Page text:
Lesser Included Offenses
Banks argues the trial court erred in failing to instruct the jury on the lesser included offense of battery and attempted aggravated indecent liberties with a child. Banks requested an instruction on the lesser included offense of battery, but the trial court refused to so instruct. Whether a crime is a lesser included offense is a question of law over which an appellate court exercises unlimited review. State v. Belcher, 269 Kan. 2, 4, 4 P.3d 1137 (2000).
The Court of Appeals rejected Banks' argument, concluding that battery was not a lesser included offense. We agree and adopt the analysis of the Court of Appeals:
"Battery is defined in K.S.A. 21-3412(a) as '[i]ntentionally or recklessly causing bodily harm to another person' or (b) 'intentionally causing physical contact with another person when done in a rude, insulting or angry manner.' In its instructions, the trial court gave the following definition of lewd fondling or touching as provided in PIK Crim. 3d 53:00:
'[L]ewd fondling or touching may be defined as a fondling or touching in a manner which tends to undermine the morals of the child, which is so clearly offensive as to outrage the moral senses of a reasonable person, and which is done with the specific intent to arouse or satisfy the sexual desires of either the child or the offender or both.'
"Clearly, the word 'lewd' is not equivalent to 'rude or insulting' as Banks contends. The evidence required to prove aggravated indecent liberties with a child would not prove this form of battery. Hence, battery is not a lesser included offense, and the court did not err in failing to give such an instruction." Banks, 28 Kan. App. 2d at 835-36.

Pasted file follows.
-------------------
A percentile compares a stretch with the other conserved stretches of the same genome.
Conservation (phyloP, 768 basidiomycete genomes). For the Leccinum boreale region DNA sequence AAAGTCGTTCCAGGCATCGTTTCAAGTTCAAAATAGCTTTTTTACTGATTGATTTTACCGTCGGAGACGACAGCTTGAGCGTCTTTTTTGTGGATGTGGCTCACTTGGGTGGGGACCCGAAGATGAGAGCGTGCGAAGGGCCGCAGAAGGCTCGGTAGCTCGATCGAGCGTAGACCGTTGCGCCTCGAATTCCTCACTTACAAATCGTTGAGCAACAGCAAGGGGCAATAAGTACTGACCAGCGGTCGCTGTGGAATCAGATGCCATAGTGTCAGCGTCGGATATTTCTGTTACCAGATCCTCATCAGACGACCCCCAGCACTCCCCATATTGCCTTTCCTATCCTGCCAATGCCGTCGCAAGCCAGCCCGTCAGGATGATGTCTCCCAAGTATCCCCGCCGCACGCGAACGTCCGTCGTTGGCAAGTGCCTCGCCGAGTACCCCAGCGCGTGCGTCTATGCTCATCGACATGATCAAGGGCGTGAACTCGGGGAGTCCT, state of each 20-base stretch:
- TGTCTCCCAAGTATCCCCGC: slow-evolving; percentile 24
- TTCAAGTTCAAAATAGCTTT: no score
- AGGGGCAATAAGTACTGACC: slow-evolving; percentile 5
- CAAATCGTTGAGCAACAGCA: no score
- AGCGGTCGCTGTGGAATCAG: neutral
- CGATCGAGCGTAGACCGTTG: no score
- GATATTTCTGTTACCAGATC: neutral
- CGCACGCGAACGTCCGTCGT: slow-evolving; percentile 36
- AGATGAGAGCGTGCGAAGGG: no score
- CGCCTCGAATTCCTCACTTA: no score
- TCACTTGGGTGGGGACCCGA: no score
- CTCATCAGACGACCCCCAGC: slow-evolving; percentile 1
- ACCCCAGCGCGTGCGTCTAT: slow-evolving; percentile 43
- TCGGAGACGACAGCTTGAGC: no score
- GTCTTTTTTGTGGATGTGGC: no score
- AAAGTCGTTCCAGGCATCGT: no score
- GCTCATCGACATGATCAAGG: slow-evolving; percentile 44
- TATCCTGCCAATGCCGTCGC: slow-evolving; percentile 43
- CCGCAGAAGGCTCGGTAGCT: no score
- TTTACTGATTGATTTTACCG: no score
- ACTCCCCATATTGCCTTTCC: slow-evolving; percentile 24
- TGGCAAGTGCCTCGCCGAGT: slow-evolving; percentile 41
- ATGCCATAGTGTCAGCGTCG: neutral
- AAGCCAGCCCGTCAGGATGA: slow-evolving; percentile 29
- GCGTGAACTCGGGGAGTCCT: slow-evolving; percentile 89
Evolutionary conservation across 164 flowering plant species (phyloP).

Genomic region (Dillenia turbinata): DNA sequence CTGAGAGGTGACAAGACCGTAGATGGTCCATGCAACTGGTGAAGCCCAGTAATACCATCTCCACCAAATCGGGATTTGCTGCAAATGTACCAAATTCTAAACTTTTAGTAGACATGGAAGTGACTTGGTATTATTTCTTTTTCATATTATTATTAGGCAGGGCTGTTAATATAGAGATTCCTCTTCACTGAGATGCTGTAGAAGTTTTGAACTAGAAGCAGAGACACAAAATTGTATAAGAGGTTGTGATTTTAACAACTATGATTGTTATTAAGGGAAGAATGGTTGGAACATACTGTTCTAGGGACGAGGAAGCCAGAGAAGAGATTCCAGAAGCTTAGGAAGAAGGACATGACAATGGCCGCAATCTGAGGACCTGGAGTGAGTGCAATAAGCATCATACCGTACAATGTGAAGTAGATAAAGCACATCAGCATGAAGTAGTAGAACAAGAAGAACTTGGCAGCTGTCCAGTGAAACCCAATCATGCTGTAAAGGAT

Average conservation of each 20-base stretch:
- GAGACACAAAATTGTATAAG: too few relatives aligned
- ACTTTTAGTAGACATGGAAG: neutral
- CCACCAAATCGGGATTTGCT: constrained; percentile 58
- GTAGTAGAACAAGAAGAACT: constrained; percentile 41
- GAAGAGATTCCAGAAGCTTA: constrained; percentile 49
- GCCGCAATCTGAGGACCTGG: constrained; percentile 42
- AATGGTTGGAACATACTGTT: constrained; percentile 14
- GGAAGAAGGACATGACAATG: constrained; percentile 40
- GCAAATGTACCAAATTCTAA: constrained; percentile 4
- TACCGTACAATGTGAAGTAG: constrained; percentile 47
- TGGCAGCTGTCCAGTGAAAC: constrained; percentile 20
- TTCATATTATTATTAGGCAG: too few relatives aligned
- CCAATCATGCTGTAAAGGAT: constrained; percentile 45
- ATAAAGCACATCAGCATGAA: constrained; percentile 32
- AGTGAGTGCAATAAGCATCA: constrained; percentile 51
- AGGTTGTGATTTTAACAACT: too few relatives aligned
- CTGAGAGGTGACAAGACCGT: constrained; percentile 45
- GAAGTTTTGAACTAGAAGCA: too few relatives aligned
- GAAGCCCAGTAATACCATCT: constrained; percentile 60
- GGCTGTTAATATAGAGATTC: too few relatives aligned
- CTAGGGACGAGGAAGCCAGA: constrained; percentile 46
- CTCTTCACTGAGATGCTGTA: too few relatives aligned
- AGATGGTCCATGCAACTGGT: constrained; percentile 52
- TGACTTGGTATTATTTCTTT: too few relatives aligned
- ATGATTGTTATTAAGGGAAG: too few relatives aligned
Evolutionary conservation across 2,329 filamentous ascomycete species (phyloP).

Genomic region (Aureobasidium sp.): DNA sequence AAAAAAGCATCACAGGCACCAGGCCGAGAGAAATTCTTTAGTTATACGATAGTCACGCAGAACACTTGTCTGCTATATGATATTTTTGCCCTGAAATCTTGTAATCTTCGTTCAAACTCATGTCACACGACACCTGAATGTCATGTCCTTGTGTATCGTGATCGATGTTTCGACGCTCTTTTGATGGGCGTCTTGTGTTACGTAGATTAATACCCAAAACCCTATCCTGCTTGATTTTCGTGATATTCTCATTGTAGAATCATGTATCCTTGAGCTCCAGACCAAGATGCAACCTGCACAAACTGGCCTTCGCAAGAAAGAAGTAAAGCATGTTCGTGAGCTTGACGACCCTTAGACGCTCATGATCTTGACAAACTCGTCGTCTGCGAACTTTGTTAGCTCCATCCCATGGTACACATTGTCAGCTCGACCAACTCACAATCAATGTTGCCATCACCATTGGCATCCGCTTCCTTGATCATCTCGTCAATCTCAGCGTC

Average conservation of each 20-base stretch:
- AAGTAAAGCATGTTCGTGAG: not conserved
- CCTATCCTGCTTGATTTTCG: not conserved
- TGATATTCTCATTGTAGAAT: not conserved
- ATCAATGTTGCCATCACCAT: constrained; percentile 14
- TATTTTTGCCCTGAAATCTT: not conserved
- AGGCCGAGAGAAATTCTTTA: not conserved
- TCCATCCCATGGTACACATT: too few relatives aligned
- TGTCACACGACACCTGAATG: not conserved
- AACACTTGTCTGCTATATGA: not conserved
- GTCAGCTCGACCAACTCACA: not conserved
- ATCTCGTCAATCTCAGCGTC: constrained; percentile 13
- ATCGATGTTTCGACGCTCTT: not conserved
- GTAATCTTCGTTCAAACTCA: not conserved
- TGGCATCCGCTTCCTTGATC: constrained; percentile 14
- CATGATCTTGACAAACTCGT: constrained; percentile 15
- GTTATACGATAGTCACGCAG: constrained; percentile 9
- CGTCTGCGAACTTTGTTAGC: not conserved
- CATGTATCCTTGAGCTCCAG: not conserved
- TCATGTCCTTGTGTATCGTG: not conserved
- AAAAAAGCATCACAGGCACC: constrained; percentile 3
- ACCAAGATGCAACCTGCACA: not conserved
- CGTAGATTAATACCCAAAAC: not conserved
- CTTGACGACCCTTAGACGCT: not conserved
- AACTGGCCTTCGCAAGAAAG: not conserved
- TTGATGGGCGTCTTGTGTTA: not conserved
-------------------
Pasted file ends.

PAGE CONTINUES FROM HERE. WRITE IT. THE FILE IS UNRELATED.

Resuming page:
Attempted Aggravated Indecent Liberties With a Child
We also agree with the Court of Appeals' rejection of Banks' contention that an instruction should have been given on attempted aggravated indecent liberties with a child, even though Banks did not request such an instruction. The Court of Appeals concluded:
"As to the failure of the court to instruct on the offense of attempted aggravated indecent liberties with a child, it is important to note that Banks did not request such an instruction. The law is clear that in the absence of an objection, a party cannot complain of the failure to give an instruction unless that failure is clearly erroneous. [K.S.A. 2001 Supp. 22-3414(3)]. Both of the girls testified that Banks actually did touch them in a lewd manner. Banks did not claim he only attempted to touch the girls in a lewd manner. We hold that the trial court did not commit error on this issue because the evidence did not support a mere attempt." 28 Kan. App. 2d at 836.
See State v. Robinson, 261 Kan. 865, 882-83, 934 P. 2d 38 (1997).
Banks' final argument is that he was denied a fair trial because of prosecutorial misconduct in closing argument. We have reviewed the record and determined that the decision of the Court of Appeals correctly disposes of Banks' argument:
"Banks' last claim of error is that the State committed prosecutorial misconduct in its closing argument rendering this trial fundamentally unfair. Banks admits that he failed to object to statements made by the prosecutor in closing argument. [See State v. McCorkendale, 267 Kan. 263, 278-79, 979 P. 2d 1239 (1999) (setting forth test for alleged prosecutorial misconduct where defendant has failed to object).] We have considered the record and find there were no prosecutorial statements so gross and flagrant as to prejudice the jury against the defendant; even if there were, the evidence against the defendant was so overwhelming the prosecutor's remarks would not have changed the result of the trial. [267 Kan. at 279.] When viewed in their entirety, the prosecutor's statements made during the trial and during closing argument did not prejudice Banks and were at the most harmless error." 28 Kan. App. 2d at 836.